“We have just been inundated with utility requests over the last year,” she said. “Almost 85 percent of our donations go to paying utility companies, so, we are looking for other ways of helping.”

CSS now is helping people find work, offering credit counselling, budget planning and financial planning in lieu of making direct handouts for utility bills, she said.

CSS held a utility class and two winterizing classes in September and October, but the classes were not well attended, Curcio said. So those instructions will be given in a one-on-one basis.

“So, when we do some planning and case management, we will try to place our dollars where it will make the most impact for the individual,” she said, “on financial planning, education, referrals and one-on-one.”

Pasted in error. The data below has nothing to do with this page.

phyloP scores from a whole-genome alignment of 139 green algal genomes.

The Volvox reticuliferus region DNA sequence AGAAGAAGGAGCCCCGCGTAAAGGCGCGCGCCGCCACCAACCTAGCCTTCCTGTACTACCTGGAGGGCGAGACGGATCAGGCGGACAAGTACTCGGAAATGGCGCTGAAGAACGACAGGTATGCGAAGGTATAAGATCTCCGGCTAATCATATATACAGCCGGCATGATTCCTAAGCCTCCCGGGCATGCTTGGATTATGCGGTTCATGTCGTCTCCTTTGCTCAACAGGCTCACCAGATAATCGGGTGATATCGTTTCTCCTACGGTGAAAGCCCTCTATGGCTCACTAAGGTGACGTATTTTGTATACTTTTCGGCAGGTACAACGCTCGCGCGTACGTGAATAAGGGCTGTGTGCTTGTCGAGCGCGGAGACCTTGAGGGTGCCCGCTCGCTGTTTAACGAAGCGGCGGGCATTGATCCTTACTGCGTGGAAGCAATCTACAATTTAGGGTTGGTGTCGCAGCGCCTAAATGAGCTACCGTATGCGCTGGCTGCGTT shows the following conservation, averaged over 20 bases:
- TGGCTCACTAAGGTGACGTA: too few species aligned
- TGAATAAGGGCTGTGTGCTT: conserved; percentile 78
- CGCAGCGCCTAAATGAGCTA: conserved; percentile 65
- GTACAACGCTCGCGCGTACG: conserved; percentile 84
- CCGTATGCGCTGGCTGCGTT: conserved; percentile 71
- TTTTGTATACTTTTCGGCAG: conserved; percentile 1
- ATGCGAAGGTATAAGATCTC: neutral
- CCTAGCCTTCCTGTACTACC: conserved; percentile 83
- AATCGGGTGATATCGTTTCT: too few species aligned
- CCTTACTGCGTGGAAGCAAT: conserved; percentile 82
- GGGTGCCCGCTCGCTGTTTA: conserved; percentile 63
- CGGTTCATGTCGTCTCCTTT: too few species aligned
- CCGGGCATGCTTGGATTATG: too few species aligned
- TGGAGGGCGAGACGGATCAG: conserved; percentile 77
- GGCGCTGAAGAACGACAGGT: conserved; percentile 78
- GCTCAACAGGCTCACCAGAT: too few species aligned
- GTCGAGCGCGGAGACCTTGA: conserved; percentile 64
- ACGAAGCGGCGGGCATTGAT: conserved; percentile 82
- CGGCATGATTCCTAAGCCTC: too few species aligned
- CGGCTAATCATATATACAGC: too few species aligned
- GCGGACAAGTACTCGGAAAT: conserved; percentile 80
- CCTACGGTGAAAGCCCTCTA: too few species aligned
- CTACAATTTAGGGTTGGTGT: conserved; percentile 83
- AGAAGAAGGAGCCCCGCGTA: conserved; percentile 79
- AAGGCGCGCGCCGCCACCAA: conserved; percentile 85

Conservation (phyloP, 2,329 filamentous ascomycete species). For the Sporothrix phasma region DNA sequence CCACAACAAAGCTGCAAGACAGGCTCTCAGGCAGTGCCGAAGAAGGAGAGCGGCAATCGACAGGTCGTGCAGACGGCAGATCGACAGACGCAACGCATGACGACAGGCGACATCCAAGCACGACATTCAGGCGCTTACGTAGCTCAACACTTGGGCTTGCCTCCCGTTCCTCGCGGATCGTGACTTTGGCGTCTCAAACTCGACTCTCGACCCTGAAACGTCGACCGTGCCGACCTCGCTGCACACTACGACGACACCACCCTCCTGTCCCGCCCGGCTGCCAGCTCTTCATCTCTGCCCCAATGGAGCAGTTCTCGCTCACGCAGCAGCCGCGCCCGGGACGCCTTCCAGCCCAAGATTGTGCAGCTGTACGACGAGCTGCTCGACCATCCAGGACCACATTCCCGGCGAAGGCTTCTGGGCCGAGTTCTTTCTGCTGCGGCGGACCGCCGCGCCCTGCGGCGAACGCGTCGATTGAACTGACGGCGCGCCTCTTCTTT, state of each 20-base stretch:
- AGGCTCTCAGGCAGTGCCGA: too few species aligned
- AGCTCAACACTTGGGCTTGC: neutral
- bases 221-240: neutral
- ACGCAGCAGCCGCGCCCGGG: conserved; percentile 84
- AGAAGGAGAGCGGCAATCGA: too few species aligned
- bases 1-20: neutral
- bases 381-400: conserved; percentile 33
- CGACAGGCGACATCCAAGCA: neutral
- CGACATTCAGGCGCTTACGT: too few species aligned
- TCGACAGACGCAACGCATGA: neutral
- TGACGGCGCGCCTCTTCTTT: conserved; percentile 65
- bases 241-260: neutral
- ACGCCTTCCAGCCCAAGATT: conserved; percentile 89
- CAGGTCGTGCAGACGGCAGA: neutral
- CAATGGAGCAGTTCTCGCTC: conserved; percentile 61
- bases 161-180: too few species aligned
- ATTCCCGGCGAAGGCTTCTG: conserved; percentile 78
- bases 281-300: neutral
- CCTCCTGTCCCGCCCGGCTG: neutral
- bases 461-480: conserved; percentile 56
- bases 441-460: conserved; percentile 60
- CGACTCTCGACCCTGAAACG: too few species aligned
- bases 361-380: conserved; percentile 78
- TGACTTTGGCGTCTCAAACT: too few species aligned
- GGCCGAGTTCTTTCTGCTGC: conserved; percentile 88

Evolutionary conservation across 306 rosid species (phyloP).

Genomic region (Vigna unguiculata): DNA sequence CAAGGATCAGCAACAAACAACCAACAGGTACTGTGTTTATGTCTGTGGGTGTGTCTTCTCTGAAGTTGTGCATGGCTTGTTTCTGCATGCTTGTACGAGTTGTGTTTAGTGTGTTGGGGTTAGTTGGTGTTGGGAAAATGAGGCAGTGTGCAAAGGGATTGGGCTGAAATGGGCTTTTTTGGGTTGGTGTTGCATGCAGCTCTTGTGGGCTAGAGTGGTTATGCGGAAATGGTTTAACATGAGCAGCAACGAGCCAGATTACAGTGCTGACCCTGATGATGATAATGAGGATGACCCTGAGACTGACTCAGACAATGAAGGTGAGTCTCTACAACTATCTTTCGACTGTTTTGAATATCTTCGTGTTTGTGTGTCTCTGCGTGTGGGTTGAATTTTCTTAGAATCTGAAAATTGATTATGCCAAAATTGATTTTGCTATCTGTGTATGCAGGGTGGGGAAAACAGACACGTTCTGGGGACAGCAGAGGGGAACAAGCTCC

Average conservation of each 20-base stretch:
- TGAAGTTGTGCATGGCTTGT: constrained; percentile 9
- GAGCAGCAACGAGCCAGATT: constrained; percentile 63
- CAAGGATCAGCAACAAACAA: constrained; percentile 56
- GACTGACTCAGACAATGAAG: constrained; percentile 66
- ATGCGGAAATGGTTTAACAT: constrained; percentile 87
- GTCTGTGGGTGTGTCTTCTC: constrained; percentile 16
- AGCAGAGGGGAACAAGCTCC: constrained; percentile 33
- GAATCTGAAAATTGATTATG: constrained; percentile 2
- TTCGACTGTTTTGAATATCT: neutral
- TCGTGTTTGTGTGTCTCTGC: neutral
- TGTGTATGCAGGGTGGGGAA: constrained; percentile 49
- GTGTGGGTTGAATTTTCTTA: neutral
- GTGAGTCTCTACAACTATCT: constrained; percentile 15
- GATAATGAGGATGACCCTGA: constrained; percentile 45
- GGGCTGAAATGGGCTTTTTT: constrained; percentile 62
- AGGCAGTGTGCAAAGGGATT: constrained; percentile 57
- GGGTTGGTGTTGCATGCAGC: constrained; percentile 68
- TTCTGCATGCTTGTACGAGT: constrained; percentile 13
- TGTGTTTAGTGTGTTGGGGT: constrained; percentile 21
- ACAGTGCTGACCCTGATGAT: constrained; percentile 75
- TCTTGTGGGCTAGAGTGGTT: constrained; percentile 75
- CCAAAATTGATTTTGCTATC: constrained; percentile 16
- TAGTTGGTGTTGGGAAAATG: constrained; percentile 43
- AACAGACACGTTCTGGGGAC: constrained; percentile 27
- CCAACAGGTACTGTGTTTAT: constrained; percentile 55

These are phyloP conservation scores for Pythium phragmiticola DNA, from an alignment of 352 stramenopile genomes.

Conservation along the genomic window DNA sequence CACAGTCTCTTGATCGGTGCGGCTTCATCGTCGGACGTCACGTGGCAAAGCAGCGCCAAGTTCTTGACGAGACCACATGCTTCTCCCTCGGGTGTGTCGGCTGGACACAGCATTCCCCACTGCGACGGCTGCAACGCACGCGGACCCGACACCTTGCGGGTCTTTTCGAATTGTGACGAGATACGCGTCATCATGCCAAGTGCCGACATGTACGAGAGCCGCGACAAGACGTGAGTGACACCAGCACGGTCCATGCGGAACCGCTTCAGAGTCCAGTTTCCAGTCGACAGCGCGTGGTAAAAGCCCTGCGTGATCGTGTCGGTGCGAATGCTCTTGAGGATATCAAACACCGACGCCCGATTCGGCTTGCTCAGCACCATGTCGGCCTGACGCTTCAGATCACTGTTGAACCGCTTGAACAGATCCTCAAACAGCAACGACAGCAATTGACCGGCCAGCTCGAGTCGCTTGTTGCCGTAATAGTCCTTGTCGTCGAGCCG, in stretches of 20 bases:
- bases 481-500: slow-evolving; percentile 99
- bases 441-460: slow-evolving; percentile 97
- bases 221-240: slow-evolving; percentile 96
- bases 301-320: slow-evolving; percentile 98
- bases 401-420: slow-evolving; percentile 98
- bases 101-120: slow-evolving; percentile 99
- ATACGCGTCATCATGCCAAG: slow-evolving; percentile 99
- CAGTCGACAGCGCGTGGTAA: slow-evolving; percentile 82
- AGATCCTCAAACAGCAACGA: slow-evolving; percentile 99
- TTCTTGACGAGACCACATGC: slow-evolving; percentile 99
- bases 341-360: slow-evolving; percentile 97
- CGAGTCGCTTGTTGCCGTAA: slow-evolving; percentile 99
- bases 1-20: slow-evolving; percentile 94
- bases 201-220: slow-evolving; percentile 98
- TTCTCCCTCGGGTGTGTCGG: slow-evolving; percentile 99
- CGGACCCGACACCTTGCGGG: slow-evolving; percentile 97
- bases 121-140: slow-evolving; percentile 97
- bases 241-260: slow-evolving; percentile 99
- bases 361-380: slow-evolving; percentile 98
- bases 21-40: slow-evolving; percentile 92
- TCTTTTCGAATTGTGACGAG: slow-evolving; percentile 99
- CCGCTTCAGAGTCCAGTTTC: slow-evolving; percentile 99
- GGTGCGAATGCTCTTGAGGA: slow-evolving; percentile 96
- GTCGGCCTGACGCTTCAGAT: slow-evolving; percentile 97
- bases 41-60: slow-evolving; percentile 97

She noted that formula federal assistance programs use to help with winter heating costs for low-income excludes Mississippi from most funds because the state does not get that cold.

CSS would be interested in working on the problem with a coalition, she said.

“If there is a movement for a coalition, Catholic Social Services of Holly Springs would be willing to step into that,” she said.

“Our objective is to move people out of poverty and for them to learn how to help themselves, not just to pay bills,” she said. “Just putting plastic or insulation, throwing a rug in front of the door or by the window sill and cutting down the thermostat can be major savings,” she said.

Plus 1 program

Lynn Robbins, manager with the electric department in Oxford, said his utility has a dollar extra program in place.

“If your city aldermen decree, it is a voluntary amount,” Robbins said. The donations are turned over to a public agency which takes referrals for help with utility bills, he said.